In this regard, one must ask whether the Supreme Court will adopt the same interpretation for the Official Languages Act as for the Charter, in particular with respect to language of work and language of communications and services.

 

Decentralization or administrative devolution

The federal government’s jurisdiction to legislate with respect to language in its areas of jurisdiction has been clearly established. However, the question that arises is whether the federal government has an obligation under section 20 of the Charter to require the provinces and territories to respect the obligation to provide services to the public where the administration of federal laws is delegated to them. For example, could an action be brought under section 20 based on the fact that an individual was not able to obtain a divorce in French before the courts of a given province or territory?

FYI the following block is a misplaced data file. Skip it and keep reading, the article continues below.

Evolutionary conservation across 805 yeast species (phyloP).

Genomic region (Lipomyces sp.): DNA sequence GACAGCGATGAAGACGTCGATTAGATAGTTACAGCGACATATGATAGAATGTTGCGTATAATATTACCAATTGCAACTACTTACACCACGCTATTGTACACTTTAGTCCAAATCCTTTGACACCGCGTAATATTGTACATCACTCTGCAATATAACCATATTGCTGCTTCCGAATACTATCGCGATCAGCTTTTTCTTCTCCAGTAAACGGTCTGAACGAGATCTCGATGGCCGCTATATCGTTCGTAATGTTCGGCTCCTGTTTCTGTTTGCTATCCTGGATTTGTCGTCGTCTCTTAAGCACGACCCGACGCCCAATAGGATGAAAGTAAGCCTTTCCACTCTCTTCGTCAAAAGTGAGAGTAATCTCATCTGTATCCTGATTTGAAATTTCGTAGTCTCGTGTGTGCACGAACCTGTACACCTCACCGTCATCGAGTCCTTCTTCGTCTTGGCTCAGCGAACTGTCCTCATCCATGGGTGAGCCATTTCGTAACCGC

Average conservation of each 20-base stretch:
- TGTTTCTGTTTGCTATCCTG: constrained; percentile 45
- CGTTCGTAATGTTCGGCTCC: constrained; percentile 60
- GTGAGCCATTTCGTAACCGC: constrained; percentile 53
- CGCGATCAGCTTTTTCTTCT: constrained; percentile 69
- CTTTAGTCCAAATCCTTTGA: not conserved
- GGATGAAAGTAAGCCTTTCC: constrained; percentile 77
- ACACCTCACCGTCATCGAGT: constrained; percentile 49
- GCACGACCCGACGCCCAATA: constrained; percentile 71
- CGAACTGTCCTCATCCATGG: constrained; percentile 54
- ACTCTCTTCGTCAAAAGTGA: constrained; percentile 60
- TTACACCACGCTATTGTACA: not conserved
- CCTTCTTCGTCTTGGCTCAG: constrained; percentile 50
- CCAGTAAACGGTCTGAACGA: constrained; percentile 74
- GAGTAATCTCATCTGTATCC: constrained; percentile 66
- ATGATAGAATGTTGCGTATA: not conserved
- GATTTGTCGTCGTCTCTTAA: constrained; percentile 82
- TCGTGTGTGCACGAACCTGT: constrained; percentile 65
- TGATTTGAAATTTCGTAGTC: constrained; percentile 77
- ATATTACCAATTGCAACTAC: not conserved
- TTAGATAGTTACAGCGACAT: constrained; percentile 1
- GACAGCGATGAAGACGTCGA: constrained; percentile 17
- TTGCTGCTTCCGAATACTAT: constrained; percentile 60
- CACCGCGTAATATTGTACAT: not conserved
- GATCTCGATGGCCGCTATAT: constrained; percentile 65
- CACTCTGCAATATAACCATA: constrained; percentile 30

Specifically, can the federal government transfer the powers it has appropriated over the years through its spending power, to the provinces and territories without attaching to them the responsibility to fulfil its obligations with respect to the official languages?

Can constitutional language obligations be circumvented by the delegation of federal administrative responsibilities to provincial bodies? If so, how? Should the federal government ensure the fulfillment, not only of its obligations to deliver services, but also its obligations pursuant to Part VII of the Official Languages Act, to enhance the vitality and to support the development of official language minority communities? What recourse (and against whom) will official language minority communities have in ensuring the preservation of their rights?

 

fundamental freedoms